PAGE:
I recently had an opportunity to speak with Blake Richetta, Vice President of Sales for sonnen – the residential energy storage company that began focusing on U.S. markets in 2015. Richetta, who was briefly Tesla’s North American Powerwall sales manager, has an extensive background in lighting controls (working for Lutron for over 15 years), and understands the automated home environment.

Focused on residential markets, and creating energy communities where regulations allow

Sonnen is an interesting company for a number of reasons:

First, the company decided to focus solely on storage in residential markets, and to support solar installations, increasing customers’ ability to self-consume electricity produced on-site. It has no immediate intentions of looking at grid-scale applications or pursuing the on-premise commercial/industrial market.

Second, the company has made significant headway in selling its residential storage systems – and now has 18,000 grid-tied renewable energy storage systems in a half-dozen countries around the world (largely in Europe, with about 12,000 of those in Germany).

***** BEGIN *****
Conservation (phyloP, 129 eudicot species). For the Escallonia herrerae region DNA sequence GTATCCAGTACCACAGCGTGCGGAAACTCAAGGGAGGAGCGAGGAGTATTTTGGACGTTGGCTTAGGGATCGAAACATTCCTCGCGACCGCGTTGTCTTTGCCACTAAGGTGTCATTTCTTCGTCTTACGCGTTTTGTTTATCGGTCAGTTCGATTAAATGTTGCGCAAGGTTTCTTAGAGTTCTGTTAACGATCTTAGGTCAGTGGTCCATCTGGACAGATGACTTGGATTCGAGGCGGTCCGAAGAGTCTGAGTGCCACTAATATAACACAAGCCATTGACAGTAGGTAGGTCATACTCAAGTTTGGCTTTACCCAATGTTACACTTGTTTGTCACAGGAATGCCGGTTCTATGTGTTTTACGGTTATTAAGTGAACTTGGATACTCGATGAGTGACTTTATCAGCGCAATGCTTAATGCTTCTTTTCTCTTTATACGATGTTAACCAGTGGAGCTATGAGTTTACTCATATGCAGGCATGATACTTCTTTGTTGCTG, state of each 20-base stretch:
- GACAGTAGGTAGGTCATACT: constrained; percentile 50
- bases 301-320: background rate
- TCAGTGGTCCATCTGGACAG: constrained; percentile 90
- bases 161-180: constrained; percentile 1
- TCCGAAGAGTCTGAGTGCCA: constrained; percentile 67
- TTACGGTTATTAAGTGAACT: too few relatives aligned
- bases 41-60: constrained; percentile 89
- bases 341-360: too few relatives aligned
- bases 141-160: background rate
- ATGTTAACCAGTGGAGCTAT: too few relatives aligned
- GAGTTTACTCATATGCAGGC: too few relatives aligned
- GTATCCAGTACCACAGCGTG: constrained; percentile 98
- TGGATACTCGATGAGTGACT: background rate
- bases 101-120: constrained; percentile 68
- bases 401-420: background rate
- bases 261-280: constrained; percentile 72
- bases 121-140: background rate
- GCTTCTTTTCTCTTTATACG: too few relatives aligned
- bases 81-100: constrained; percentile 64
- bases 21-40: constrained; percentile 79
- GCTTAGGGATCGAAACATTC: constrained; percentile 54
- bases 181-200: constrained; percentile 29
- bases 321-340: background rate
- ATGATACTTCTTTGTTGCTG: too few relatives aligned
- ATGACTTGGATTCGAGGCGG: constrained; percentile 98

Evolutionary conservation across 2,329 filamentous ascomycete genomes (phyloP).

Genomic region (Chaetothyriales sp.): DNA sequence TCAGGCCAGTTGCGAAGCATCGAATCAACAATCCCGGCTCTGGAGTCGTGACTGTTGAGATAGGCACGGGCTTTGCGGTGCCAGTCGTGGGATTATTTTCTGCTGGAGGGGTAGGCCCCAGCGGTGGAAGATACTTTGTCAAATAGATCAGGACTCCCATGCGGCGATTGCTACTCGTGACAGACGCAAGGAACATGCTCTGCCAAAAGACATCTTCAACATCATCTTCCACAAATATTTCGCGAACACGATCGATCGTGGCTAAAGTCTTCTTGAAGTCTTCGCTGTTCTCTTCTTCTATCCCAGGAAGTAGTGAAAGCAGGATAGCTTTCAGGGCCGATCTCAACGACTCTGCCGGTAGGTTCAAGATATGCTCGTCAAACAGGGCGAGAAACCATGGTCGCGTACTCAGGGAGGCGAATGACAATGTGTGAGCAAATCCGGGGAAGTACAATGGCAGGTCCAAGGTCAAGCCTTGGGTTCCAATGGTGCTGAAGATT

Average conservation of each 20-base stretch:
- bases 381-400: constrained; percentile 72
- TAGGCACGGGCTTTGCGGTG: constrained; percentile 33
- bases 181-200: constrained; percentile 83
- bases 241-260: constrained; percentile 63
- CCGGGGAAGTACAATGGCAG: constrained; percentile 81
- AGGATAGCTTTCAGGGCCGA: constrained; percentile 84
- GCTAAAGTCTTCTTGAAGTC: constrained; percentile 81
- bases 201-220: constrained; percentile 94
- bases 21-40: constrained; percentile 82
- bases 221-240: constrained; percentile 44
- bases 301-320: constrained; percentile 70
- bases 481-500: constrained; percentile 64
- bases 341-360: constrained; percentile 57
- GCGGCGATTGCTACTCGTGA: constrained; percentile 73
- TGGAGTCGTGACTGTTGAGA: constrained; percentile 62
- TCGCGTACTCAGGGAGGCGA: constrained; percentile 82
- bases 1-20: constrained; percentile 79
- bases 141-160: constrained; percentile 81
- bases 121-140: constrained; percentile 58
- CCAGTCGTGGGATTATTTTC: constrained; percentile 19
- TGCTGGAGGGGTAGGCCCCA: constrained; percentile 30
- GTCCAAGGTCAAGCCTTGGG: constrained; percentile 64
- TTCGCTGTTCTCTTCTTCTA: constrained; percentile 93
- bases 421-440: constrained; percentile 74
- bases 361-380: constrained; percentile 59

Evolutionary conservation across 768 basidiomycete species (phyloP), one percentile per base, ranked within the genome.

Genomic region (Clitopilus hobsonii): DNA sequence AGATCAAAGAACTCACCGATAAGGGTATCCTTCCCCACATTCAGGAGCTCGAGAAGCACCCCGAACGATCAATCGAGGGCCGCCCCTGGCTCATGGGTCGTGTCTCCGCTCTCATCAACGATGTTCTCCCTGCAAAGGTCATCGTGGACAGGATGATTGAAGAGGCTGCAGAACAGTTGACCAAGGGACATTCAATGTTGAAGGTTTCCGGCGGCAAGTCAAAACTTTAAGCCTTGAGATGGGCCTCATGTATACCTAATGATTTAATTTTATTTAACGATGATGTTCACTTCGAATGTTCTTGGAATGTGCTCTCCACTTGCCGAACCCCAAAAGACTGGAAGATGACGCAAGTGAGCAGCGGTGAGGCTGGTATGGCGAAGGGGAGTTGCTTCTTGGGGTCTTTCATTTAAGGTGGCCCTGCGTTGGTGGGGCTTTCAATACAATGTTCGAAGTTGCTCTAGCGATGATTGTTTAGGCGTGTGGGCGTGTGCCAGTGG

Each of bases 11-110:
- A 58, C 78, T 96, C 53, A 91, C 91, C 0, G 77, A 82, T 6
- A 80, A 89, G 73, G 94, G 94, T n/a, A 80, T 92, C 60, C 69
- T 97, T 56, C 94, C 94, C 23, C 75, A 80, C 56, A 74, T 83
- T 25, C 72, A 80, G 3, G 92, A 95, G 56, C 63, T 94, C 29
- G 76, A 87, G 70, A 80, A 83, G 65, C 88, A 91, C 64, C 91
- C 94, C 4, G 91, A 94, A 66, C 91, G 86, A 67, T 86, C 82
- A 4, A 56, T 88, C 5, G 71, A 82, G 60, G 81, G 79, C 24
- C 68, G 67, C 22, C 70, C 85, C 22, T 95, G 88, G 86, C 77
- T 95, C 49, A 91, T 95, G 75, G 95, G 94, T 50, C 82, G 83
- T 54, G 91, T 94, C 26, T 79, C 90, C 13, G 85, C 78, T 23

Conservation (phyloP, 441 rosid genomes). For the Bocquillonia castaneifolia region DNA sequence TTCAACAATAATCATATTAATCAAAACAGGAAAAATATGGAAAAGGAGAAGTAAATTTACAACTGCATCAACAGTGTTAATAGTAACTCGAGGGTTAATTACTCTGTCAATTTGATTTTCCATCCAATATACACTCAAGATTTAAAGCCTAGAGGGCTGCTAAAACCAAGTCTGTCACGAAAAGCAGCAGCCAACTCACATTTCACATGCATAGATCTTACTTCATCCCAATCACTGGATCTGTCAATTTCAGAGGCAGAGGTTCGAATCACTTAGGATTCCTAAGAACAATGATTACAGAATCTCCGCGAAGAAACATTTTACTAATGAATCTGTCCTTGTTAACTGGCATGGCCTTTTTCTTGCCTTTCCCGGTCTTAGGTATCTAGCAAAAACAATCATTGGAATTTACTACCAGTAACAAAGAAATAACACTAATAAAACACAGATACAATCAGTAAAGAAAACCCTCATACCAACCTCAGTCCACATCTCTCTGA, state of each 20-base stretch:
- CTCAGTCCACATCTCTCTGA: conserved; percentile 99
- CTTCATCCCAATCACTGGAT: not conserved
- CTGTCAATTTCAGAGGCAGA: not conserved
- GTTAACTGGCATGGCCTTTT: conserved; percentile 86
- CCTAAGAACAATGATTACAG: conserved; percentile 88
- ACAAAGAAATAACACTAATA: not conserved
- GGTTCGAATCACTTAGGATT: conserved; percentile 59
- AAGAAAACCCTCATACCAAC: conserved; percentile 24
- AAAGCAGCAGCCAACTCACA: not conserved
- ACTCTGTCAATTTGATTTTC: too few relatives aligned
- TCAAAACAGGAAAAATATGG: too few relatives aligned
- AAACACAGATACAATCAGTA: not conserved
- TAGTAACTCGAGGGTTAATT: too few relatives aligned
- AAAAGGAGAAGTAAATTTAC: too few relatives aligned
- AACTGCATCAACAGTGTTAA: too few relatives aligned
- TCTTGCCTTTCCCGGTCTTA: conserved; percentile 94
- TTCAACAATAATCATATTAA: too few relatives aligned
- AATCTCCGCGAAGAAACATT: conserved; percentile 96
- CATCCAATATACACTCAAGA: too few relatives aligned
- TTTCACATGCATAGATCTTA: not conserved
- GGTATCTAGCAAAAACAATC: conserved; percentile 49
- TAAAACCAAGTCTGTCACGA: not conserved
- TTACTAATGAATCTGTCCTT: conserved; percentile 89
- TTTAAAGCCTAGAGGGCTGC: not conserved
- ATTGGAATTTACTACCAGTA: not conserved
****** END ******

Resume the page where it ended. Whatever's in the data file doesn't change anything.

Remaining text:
Third, and perhaps most unique, sonnen has implemented a novel concept of the ‘energy community,’ in which members buy and sell power from each other – an entirely new way of dealing with electricity.

The markets are not where you’d think they are

Richetta indicated that the strongest U.S. markets for residential storage aren’t necessarily where one would think they might be. Most observers might expect to see robust markets in places that look good on paper, states with high solar penetration or that have made a visible policy or regulatory nod towards batteries, such as California and Hawaii.